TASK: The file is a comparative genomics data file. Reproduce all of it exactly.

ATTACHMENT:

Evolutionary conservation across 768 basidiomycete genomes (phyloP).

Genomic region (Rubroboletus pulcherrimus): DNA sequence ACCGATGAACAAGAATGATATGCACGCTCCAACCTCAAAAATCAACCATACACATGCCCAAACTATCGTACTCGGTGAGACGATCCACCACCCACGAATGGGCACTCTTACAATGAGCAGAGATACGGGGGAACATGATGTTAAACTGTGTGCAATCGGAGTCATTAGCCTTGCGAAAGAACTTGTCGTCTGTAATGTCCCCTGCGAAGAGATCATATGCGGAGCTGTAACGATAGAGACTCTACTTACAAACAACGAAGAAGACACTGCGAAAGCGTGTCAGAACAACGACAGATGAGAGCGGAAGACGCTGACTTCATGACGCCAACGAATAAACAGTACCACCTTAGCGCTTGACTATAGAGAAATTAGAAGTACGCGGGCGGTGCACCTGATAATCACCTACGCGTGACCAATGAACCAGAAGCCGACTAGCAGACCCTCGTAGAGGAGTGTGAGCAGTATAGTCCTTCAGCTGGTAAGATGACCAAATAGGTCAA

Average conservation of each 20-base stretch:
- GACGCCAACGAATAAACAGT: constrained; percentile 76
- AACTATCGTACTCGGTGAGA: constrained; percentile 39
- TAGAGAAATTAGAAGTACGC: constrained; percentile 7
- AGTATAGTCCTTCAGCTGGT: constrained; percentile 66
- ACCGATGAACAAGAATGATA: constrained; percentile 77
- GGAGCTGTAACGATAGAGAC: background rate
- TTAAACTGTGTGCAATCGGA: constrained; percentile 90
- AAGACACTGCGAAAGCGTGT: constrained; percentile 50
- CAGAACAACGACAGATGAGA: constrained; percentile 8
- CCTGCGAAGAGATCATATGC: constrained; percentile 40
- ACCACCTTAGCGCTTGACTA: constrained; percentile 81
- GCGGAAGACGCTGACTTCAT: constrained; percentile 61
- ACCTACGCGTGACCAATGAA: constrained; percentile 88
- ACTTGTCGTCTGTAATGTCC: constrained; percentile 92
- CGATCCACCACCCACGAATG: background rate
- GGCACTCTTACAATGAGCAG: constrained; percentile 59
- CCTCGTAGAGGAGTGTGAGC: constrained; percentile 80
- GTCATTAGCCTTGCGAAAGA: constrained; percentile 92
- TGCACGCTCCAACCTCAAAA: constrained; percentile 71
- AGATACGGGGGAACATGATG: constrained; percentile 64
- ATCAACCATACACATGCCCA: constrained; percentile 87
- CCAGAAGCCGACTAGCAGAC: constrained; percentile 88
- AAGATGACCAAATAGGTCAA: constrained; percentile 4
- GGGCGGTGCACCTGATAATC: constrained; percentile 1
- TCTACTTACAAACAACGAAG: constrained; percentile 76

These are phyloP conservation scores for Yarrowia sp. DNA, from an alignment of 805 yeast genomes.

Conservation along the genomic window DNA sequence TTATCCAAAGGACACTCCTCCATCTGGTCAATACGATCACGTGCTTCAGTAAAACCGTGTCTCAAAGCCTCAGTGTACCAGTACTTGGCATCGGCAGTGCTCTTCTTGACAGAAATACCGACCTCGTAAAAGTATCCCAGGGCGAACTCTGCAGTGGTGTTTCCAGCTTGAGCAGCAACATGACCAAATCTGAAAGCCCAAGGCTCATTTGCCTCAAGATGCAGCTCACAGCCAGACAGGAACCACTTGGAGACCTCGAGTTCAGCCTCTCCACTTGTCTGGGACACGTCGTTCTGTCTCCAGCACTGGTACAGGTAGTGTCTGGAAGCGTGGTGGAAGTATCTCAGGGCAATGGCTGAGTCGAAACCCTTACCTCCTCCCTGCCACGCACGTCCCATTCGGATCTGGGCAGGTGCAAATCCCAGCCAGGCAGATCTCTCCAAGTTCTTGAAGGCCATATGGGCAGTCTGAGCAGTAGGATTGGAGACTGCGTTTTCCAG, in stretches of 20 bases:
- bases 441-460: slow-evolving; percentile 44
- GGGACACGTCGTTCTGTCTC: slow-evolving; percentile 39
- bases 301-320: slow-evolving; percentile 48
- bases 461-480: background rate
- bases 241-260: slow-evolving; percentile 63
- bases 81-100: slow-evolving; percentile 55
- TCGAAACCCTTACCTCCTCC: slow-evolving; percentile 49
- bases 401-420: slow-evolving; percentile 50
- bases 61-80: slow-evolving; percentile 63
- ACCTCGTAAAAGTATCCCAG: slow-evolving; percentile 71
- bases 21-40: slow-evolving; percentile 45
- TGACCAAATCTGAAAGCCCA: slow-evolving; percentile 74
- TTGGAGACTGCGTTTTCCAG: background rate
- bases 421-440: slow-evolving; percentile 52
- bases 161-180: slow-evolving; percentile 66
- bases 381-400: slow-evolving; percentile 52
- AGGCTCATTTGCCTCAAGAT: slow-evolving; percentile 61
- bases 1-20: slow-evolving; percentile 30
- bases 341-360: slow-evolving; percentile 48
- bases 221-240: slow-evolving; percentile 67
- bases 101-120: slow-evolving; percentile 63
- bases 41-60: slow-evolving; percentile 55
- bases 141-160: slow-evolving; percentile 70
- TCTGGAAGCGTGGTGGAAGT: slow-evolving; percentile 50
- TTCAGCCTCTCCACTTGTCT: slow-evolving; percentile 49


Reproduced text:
Evolutionary conservation across 768 basidiomycete genomes (phyloP).

Genomic region (Rubroboletus pulcherrimus): DNA sequence ACCGATGAACAAGAATGATATGCACGCTCCAACCTCAAAAATCAACCATACACATGCCCAAACTATCGTACTCGGTGAGACGATCCACCACCCACGAATGGGCACTCTTACAATGAGCAGAGATACGGGGGAACATGATGTTAAACTGTGTGCAATCGGAGTCATTAGCCTTGCGAAAGAACTTGTCGTCTGTAATGTCCCCTGCGAAGAGATCATATGCGGAGCTGTAACGATAGAGACTCTACTTACAAACAACGAAGAAGACACTGCGAAAGCGTGTCAGAACAACGACAGATGAGAGCGGAAGACGCTGACTTCATGACGCCAACGAATAAACAGTACCACCTTAGCGCTTGACTATAGAGAAATTAGAAGTACGCGGGCGGTGCACCTGATAATCACCTACGCGTGACCAATGAACCAGAAGCCGACTAGCAGACCCTCGTAGAGGAGTGTGAGCAGTATAGTCCTTCAGCTGGTAAGATGACCAAATAGGTCAA

Average conservation of each 20-base stretch:
- GACGCCAACGAATAAACAGT: constrained; percentile 76
- AACTATCGTACTCGGTGAGA: constrained; percentile 39
- TAGAGAAATTAGAAGTACGC: constrained; percentile 7
- AGTATAGTCCTTCAGCTGGT: constrained; percentile 66
- ACCGATGAACAAGAATGATA: constrained; percentile 77
- GGAGCTGTAACGATAGAGAC: background rate
- TTAAACTGTGTGCAATCGGA: constrained; percentile 90
- AAGACACTGCGAAAGCGTGT: constrained; percentile 50
- CAGAACAACGACAGATGAGA: constrained; percentile 8
- CCTGCGAAGAGATCATATGC: constrained; percentile 40
- ACCACCTTAGCGCTTGACTA: constrained; percentile 81
- GCGGAAGACGCTGACTTCAT: constrained; percentile 61
- ACCTACGCGTGACCAATGAA: constrained; percentile 88
- ACTTGTCGTCTGTAATGTCC: constrained; percentile 92
- CGATCCACCACCCACGAATG: background rate
- GGCACTCTTACAATGAGCAG: constrained; percentile 59
- CCTCGTAGAGGAGTGTGAGC: constrained; percentile 80
- GTCATTAGCCTTGCGAAAGA: constrained; percentile 92
- TGCACGCTCCAACCTCAAAA: constrained; percentile 71
- AGATACGGGGGAACATGATG: constrained; percentile 64
- ATCAACCATACACATGCCCA: constrained; percentile 87
- CCAGAAGCCGACTAGCAGAC: constrained; percentile 88
- AAGATGACCAAATAGGTCAA: constrained; percentile 4
- GGGCGGTGCACCTGATAATC: constrained; percentile 1
- TCTACTTACAAACAACGAAG: constrained; percentile 76

These are phyloP conservation scores for Yarrowia sp. DNA, from an alignment of 805 yeast genomes.

Conservation along the genomic window DNA sequence TTATCCAAAGGACACTCCTCCATCTGGTCAATACGATCACGTGCTTCAGTAAAACCGTGTCTCAAAGCCTCAGTGTACCAGTACTTGGCATCGGCAGTGCTCTTCTTGACAGAAATACCGACCTCGTAAAAGTATCCCAGGGCGAACTCTGCAGTGGTGTTTCCAGCTTGAGCAGCAACATGACCAAATCTGAAAGCCCAAGGCTCATTTGCCTCAAGATGCAGCTCACAGCCAGACAGGAACCACTTGGAGACCTCGAGTTCAGCCTCTCCACTTGTCTGGGACACGTCGTTCTGTCTCCAGCACTGGTACAGGTAGTGTCTGGAAGCGTGGTGGAAGTATCTCAGGGCAATGGCTGAGTCGAAACCCTTACCTCCTCCCTGCCACGCACGTCCCATTCGGATCTGGGCAGGTGCAAATCCCAGCCAGGCAGATCTCTCCAAGTTCTTGAAGGCCATATGGGCAGTCTGAGCAGTAGGATTGGAGACTGCGTTTTCCAG, in stretches of 20 bases:
- bases 441-460: slow-evolving; percentile 44
- GGGACACGTCGTTCTGTCTC: slow-evolving; percentile 39
- bases 301-320: slow-evolving; percentile 48
- bases 461-480: background rate
- bases 241-260: slow-evolving; percentile 63
- bases 81-100: slow-evolving; percentile 55
- TCGAAACCCTTACCTCCTCC: slow-evolving; percentile 49
- bases 401-420: slow-evolving; percentile 50
- bases 61-80: slow-evolving; percentile 63
- ACCTCGTAAAAGTATCCCAG: slow-evolving; percentile 71
- bases 21-40: slow-evolving; percentile 45
- TGACCAAATCTGAAAGCCCA: slow-evolving; percentile 74
- TTGGAGACTGCGTTTTCCAG: background rate
- bases 421-440: slow-evolving; percentile 52
- bases 161-180: slow-evolving; percentile 66
- bases 381-400: slow-evolving; percentile 52
- AGGCTCATTTGCCTCAAGAT: slow-evolving; percentile 61
- bases 1-20: slow-evolving; percentile 30
- bases 341-360: slow-evolving; percentile 48
- bases 221-240: slow-evolving; percentile 67
- bases 101-120: slow-evolving; percentile 63
- bases 41-60: slow-evolving; percentile 55
- bases 141-160: slow-evolving; percentile 70
- TCTGGAAGCGTGGTGGAAGT: slow-evolving; percentile 50
- TTCAGCCTCTCCACTTGTCT: slow-evolving; percentile 49